BEIJING/SHANGHAI (Reuters) - China's securities regulator said on Friday that exchanges should pay close attention to risks following a recent spate of corporate defaults, and as private companies face growing refinancing risks.
The China Securities Regulatory Commission (CSRC) "has noticed there have been relatively many bond default cases in securities markets, and has already reminded exchanges to pay close attention to risks," CSRC spokesperson Gao Li said at the the regulator's weekly news briefing.
Exchanges should conduct monitoring and research due to the potential for further bond defaults, she said.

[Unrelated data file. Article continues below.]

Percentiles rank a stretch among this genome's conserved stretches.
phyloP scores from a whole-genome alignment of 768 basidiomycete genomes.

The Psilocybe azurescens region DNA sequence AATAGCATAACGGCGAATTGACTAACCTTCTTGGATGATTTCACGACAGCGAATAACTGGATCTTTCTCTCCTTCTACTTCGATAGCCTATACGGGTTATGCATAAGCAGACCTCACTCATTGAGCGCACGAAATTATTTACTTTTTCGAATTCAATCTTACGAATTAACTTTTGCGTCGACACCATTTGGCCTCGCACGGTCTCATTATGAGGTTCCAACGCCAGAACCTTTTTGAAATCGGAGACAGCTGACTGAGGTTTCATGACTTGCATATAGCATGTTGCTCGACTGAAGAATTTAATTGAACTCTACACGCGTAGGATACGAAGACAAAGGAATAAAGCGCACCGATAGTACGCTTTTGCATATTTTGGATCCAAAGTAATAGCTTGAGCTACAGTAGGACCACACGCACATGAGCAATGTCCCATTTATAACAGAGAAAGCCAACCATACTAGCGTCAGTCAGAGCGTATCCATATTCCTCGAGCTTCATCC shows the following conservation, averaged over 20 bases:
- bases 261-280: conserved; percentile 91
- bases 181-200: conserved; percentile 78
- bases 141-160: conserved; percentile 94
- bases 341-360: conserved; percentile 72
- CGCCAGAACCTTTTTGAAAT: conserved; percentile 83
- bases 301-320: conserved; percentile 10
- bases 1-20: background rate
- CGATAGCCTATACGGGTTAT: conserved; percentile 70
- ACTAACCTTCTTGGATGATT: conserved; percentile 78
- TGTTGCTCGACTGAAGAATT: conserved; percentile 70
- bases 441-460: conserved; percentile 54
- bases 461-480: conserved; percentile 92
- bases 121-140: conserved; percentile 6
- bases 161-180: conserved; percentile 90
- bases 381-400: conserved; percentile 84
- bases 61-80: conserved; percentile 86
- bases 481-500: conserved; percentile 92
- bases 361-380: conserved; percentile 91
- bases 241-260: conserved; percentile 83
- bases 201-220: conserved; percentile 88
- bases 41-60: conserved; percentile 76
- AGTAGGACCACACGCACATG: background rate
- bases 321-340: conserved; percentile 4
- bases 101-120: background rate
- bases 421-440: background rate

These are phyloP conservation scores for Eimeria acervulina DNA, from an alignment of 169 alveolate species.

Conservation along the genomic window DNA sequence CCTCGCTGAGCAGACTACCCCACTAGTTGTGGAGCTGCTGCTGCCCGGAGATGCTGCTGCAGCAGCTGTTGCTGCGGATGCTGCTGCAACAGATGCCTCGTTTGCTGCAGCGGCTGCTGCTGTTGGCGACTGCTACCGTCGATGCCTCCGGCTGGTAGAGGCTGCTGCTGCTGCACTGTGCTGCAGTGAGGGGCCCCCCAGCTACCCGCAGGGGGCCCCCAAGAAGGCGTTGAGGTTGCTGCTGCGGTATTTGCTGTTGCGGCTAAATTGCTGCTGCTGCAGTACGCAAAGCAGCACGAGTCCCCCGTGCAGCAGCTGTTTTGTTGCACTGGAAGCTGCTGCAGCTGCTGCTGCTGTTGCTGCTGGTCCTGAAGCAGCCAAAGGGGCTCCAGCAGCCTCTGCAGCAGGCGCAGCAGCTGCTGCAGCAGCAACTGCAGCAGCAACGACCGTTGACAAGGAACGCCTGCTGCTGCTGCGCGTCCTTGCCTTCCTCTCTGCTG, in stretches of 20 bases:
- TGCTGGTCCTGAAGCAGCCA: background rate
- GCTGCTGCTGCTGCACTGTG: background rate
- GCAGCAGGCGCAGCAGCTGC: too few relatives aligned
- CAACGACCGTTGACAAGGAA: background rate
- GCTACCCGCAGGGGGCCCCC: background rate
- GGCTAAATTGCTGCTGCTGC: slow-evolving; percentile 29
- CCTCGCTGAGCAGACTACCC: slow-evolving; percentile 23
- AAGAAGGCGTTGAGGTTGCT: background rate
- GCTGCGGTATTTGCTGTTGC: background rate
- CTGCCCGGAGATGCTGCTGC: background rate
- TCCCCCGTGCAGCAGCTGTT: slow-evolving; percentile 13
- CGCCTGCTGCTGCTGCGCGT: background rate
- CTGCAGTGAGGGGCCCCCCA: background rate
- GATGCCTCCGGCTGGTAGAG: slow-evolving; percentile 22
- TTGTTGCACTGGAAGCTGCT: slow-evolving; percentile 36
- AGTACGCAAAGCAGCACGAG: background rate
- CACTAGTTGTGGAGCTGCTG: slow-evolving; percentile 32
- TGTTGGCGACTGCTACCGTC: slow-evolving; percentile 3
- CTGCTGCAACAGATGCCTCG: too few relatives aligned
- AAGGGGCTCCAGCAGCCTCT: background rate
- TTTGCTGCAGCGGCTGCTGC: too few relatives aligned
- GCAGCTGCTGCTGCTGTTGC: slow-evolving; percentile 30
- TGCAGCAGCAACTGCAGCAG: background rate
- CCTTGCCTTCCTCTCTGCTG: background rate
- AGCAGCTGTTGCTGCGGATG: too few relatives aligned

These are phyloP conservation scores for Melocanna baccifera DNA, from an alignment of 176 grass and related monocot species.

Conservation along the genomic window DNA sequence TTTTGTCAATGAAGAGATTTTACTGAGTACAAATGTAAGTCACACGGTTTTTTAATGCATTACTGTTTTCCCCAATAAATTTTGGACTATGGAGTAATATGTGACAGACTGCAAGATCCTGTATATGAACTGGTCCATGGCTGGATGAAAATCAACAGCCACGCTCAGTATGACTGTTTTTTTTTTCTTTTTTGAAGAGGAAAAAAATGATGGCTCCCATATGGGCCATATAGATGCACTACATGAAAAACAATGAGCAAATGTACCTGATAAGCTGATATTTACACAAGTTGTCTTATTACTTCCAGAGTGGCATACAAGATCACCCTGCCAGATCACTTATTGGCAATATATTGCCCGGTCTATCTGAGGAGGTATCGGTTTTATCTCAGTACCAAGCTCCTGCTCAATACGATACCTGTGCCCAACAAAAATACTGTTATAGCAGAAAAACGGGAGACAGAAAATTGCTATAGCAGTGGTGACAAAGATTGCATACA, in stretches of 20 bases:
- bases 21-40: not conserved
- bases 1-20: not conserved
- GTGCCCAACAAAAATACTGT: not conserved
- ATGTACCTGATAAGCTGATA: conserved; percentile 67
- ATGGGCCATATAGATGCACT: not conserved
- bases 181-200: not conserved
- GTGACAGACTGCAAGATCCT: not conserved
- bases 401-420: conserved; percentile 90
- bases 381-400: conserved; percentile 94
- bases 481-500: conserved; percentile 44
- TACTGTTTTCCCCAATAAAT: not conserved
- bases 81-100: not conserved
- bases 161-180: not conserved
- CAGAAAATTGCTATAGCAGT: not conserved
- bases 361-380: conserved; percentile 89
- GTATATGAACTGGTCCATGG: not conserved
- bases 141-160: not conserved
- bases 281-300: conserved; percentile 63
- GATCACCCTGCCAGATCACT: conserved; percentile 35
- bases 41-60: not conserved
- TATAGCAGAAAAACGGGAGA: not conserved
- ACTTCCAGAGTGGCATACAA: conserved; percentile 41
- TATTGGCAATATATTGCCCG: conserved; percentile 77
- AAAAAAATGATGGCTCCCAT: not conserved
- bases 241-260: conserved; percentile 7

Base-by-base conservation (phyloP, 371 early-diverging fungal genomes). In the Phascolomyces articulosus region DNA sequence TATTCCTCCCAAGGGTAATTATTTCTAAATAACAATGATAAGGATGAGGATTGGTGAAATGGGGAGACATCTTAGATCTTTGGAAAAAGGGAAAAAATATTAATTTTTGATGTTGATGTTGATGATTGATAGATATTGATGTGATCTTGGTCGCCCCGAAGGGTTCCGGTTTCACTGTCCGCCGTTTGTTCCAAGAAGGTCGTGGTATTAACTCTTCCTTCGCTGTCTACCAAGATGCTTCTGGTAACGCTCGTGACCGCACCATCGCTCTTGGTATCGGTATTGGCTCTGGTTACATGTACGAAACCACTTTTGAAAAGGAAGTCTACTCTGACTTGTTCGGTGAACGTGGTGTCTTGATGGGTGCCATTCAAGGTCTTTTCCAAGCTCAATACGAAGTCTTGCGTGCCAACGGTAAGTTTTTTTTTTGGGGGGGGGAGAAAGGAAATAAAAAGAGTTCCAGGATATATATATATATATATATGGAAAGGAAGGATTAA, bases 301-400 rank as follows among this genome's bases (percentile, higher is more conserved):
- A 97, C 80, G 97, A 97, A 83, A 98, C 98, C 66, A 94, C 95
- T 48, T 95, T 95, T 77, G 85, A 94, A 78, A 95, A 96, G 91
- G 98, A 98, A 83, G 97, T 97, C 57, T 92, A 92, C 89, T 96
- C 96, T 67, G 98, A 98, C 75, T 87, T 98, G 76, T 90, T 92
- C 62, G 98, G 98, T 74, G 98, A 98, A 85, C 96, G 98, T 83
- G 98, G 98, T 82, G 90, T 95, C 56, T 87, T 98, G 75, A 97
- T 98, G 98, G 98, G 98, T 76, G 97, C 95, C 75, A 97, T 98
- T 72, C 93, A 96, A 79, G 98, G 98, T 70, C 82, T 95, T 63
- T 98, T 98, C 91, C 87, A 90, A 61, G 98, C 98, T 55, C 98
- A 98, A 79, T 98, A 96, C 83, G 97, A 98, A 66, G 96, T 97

Ratings agency Fitch on Thursday warned that a recent rise in corporate bond defaults and credit events would likely continue amid tight credit conditions.
The government is in the third year of a regulatory crackdown on riskier lending practices, which has slowly pushed up borrowing costs and is pinching off alternative, murkier funding sources for companies such as shadow banking.
So far this year, 10 issuers have defaulted on principal or interest payments on 17 bonds worth a total of 14.6 billion yuan this year, Fitch said. In all of 2017, there were 18 defaults involving 39.3 billion yuan.
The wave of defaults has been accompanied by an increase in the premium investors demand for holding riskier debt.
The spread between 5-year Chinese government bonds and AA-rated 5-year corporate bonds was at 211 basis points on Friday, an increase of nearly 48 basis points over the previous six months.
($1 = 6.3767 Chinese yuan)
(Reporting by Xiaochong Zhang in BEIJING and Andrew Galbraith in SHANGHAI; Editing by Kim Coghill)
(This story has not been edited by Business Standard staff and is auto-generated from a syndicated feed.)